As economic engines rev across parts of Charlotte and Durham, isolated neighborhoods experience mushrooming, and terrifying, child poverty rates – sometimes exceeding 80 percent. And families scramble to exist, almost unseen even to their neighbors, without access to electricity, sewer and clean water.

That’s an earful. A fusillade. More than even a patient reader can be expected to endure. I understand that. What I don’t understand – and I have tried – is the reaction of our political leaders to it.

there is more but I have to abbreviate

read all of it at this link:

Gene Nichol is Boyd Tinsley distinguished professor at the UNC School of Law and director of the school’s Center on Poverty, Work and Opportunity. He doesn’t speak for UNC.

A New Year's gift: 101 Household hints, some of them new and simply brilliant

You won't regret clicking on this link


New York Gun Law Is Largely Upheld by a Federal Judge

Source: NYTimes

A federal judge ruled on Tuesday that New York’s expanded ban on assault weapons and high-capacity magazines was constitutional, but struck down a provision forbidding gun owners from loading their firearms with more than seven rounds.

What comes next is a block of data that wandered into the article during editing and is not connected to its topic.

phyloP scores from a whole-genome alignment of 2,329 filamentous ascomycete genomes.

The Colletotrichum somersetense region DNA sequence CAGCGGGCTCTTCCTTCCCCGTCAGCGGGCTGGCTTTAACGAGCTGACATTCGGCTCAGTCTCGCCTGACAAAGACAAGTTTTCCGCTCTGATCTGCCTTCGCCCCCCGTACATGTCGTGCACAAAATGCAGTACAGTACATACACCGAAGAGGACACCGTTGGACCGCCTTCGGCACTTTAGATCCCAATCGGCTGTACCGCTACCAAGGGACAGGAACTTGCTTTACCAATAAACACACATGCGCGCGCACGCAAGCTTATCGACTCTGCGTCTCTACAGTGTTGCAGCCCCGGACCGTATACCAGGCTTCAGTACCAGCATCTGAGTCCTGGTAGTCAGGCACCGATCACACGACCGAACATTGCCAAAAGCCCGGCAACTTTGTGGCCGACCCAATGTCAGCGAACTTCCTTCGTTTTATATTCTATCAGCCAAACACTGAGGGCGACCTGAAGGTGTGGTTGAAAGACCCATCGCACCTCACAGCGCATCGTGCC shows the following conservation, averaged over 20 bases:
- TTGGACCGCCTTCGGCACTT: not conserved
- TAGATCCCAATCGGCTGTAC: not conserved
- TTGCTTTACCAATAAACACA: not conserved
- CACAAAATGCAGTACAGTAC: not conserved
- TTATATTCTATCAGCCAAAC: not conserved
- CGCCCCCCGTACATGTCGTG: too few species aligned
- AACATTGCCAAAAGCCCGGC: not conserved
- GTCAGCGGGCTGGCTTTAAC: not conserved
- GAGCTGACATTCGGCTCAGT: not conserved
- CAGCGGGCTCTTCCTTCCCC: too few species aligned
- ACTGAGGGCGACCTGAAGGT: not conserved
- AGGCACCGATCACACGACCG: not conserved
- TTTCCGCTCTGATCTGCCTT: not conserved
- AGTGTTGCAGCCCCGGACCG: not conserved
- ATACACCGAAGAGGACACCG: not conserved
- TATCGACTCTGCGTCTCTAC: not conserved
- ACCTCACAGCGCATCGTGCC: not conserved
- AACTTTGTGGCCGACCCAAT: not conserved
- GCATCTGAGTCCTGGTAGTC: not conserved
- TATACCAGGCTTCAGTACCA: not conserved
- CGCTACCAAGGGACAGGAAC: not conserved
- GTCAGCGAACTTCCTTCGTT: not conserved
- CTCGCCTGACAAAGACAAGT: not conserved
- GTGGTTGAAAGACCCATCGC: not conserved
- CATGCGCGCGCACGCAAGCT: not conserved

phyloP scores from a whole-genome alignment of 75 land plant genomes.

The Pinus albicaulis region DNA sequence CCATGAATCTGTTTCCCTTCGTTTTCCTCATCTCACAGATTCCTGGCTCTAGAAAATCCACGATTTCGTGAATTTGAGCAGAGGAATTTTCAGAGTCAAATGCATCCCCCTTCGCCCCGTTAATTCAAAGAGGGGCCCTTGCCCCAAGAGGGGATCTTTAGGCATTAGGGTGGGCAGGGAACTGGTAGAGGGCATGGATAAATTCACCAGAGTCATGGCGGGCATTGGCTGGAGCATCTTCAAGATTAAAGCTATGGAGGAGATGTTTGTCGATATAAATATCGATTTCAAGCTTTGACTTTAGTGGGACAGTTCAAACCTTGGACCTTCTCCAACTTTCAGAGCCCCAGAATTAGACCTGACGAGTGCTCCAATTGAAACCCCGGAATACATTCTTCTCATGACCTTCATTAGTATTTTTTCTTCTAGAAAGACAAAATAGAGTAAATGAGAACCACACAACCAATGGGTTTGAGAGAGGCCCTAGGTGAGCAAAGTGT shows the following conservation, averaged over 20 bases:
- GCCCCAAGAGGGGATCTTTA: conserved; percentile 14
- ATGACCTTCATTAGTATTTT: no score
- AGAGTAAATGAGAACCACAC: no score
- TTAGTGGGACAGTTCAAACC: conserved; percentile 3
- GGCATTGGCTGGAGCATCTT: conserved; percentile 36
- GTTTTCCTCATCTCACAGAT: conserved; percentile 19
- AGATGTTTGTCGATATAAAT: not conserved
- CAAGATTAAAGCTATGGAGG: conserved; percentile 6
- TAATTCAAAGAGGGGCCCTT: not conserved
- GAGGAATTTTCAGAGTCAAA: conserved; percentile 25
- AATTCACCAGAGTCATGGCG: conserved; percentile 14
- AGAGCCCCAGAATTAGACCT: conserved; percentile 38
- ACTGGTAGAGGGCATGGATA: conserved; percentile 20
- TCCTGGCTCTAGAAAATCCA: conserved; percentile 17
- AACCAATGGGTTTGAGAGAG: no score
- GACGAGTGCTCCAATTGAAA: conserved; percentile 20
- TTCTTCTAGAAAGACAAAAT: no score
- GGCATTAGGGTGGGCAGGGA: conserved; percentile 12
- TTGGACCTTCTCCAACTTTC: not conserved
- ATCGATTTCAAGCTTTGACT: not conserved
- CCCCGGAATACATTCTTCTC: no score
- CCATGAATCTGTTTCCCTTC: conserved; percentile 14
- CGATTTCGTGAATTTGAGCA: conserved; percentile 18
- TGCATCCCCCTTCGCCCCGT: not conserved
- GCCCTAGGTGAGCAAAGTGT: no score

Gov. Andrew M. Cuomo and lawmakers passed the new legislation, among the most restrictive in the country, in January in response to the mass shooting last December at an elementary school in Newtown, Conn. The judge, William M. Skretny of Federal District Court in Buffalo, called the seven-round limit “an arbitrary restriction” that violated the Second Amendment.

Read more: http://www.nytimes.com/2014/01/01/nyregion/federal-judge-upholds-majority-of-new-york-gun-law.html?emc=edit_na_20131231

A few shots of what I saw driving around a few areas of my state (NC)

The first four are in Asheville, about a half mile from where President Obama buys ribs when he's in town.
The abandoned house is near Statesville.

A little NC Hinterland, the back side of Asheville, during Christmas

I sneaked away from the family just before dinner and went over the river and through the woods. I was back home 25 minutes later, after saying hello to a few North Carolina cows on Christmas day.